So Ritchie, whilst we are never going to agree on your private hospital proposal, there are so many other ways in which I now see that people like Don Filleul and you have been right all along.

You are certainly correct when you say that Norman Le Brocq was a communist. I had many conversations with Norman and whilst I didn’t agree with his political philosophy, I regarded him – as did many people including the late Sir Martin Le Quesne – as a man of integrity and principle who worked tirelessly for the ordinary people of Jersey. Ritchie, people like Sir Martin and I may have thought Norman was a decent, if philosophically misguided, man, but I recognise now that we were mistaken. The ‘truth’, of course, is revealed in the Jersey Evening Post reportage of those post-war decades. When looking at archive JEP material (always an accurate historical source, don’t you find?) it becomes clear that Norman was, in fact, Joseph Stalin incognito with a battalion of T34 tanks hidden in Grands Vaux woods. When his moment arrived he would surely seize the tea factory and re-name it Red October.

You know, Ritchie, thinking about Norman reminds me of the eulogies heaped upon him by the JEP and assorted oligarchs when he died. It seemed not to matter one jot that the JEP – the house-journal of the island’s establishment – had spent decades in a spittle-flecked swivel-eyed mania of paranoia and hatred whilst trying to destroy him lest his policies compromise the money-minting opportunities of the odd landlord, lawyer or estate agent. If anyone notices when I kick the bucket, I do hope the JEP isn’t so completely shameless as to print any encomiums of that kind about me. Such stinking hypocrisy is always a deeply unedifying spectacle, don’t you find, Ritchie?

So, I now suspect you and Don are right. My politics might indeed have been ‘extremist’. But you and I can hardly be objective judges of that question, can we? All we can do is explore the issues and let others compare and contrast.

I now see that the mistake I was making all along was to consider where my policies might fall on the political spectrum of, say, the UK or other European countries, and reaching the conclusion that my views were entirely mundane by the standards of western democratic discourse. By way of contrast, the “mainstream” policies of the Jersey oligarchy often struck me as being off-the-radar-screen in terms of stupidity, rapacity and unsustainability. You know the kind of stuff – placing a regressive sales tax on basic food, education and health care costs whilst minimising the tax bills of the rich, chucking 500,000 tonnes of toxic incinerator ash into sea-porous land reclamation sites, blowing a total of nearly £50 million of taxpayers money in capital overspends, setting a minimum wage that doesn’t even reach 45% of the median wage, refusing to have a windfall tax on the spectacular profits of property speculators, allowing thousands of small business proprietors to dodge their social security obligations through the mechanism of paying themselves the bare minimum whilst their companies accumulate the profit thus leaving the taxpayer to pick up the shortfall, abusing migrant workers by charging them £120.00 per week to rent damp and stenching hovels, letting the gold-rush decades pass whilst accumulating a ‘strategic reserve’ that wouldn’t even meet 12 months of public sector costs, – etc etc. I could go on and on, but I’m sure you get the picture.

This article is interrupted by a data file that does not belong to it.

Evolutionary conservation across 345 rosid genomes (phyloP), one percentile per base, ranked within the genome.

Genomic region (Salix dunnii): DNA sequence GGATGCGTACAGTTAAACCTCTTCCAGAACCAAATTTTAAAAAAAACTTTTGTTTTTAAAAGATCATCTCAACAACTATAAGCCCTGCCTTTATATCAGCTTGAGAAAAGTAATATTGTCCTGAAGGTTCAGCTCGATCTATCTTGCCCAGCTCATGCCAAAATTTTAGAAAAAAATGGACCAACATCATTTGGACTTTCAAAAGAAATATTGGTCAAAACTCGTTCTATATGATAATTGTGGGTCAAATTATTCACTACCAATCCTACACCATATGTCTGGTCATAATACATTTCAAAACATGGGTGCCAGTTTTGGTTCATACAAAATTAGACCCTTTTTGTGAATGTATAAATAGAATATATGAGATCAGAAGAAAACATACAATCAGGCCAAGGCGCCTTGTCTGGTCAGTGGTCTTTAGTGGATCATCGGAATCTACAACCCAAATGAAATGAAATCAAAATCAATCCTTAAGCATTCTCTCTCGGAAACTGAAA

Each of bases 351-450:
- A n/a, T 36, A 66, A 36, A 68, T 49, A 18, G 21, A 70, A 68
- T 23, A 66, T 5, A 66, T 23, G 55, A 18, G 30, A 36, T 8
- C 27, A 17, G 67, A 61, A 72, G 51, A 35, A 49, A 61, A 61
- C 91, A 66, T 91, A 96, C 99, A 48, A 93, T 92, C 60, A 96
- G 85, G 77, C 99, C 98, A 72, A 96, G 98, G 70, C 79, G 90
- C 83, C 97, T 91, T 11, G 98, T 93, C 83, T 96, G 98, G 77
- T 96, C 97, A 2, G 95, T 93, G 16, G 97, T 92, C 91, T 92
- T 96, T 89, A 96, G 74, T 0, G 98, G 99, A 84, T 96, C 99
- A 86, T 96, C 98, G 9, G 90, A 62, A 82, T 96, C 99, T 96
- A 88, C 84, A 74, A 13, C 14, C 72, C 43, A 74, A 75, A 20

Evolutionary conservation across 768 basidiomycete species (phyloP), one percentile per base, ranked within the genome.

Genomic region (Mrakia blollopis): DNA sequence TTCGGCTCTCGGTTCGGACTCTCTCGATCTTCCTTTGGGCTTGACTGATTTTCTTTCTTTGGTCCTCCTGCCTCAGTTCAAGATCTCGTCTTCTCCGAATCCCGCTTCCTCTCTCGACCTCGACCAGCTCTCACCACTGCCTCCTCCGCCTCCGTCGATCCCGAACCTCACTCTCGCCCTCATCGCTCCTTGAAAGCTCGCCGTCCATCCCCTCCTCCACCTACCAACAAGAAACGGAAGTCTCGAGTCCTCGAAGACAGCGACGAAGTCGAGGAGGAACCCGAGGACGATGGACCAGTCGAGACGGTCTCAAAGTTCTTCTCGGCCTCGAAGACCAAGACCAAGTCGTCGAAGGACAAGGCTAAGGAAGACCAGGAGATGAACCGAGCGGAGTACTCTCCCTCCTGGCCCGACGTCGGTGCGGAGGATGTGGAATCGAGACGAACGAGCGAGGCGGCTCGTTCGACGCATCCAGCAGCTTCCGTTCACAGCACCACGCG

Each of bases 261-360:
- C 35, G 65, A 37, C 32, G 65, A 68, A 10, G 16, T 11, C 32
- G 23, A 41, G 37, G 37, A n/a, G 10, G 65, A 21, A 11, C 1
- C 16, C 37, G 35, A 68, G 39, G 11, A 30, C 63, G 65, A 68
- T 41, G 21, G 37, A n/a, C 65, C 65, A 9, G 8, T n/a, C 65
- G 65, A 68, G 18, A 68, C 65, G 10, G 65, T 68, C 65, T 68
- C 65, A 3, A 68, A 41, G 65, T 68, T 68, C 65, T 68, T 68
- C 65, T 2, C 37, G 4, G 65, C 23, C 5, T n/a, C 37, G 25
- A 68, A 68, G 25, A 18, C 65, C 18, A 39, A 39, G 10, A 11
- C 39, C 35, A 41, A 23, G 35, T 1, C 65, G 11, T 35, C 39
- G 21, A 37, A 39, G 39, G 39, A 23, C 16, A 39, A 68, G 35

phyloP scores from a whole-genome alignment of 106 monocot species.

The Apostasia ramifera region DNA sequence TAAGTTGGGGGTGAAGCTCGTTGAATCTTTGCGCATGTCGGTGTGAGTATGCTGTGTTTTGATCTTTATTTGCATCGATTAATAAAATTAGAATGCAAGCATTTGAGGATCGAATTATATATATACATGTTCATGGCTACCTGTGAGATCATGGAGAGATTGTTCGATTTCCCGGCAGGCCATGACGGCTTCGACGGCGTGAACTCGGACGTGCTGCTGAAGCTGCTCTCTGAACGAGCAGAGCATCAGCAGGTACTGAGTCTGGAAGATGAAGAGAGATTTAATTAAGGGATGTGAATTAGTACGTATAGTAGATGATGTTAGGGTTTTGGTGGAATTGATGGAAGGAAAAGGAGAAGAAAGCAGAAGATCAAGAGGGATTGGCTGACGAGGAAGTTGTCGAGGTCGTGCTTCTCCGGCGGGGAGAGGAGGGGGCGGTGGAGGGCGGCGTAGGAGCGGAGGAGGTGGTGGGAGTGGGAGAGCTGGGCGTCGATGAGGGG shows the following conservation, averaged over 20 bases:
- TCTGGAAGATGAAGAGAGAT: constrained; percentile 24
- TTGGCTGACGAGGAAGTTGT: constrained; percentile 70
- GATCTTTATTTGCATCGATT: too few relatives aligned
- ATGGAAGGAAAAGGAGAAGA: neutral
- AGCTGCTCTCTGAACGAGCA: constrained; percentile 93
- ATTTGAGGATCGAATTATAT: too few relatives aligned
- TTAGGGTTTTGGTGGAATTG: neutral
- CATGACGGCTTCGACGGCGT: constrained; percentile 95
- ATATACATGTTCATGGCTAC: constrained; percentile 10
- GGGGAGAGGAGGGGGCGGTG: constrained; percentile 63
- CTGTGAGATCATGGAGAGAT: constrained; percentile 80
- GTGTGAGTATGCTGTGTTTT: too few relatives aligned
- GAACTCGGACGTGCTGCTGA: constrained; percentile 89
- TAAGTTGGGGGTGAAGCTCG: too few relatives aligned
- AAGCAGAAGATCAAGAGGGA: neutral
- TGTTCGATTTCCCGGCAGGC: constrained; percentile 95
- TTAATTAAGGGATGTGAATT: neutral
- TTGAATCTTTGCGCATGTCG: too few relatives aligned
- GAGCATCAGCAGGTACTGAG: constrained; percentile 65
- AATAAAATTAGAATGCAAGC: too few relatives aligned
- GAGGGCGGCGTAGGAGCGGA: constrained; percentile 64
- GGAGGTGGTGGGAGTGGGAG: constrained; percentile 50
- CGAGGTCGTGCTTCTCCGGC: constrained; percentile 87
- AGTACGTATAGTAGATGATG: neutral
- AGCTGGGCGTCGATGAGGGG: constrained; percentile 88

I admit my error; I used to see such things as the manifestation of disjointed chaos, institutional inadequacy and the foetid miasma of an environment completely in thrall to short-term business interests. I now recognise what everyone else has always known. These achievements are the marvellous consequence of a brilliant political epoch.

I can now see that suggestions like capping the tax bill of billionaires at a maximum liability of £100,000 are a jolly good idea. I mean, why charge them more when we can tax medicines, bread, children’s clothes and school fees instead?

You were quite right; my comments about politicians buying their way into office were scurrilous. I deserve to be thrown out of the States for another 6 months. I guess I was just allowing the resentment get to me; of fighting elections against people who might have spent £30,000 of their “sponsors” money on their campaigns. I had worried that big businesses and the rich – who have multi-million pound interests riding on the outcome of Jersey elections – would readily “sponsor” the “right” candidates. But, on reflection, I’m sure that doesn’t happen – does it, Ritchie?

Yes, Jersey has got it right in not legislating for election expenditure. OK, OK, I grant you that all of the rest of the established democratic world embraced such laws decades ago, believing that democracy should take place on a level playing field. But I agree, it is the rest of the world which is extremist and Jersey stands alone as a beacon of moderation, rectitude and probity. Let’s face it, Guernsey has laws controlling election expenditure – so it must be a mistake.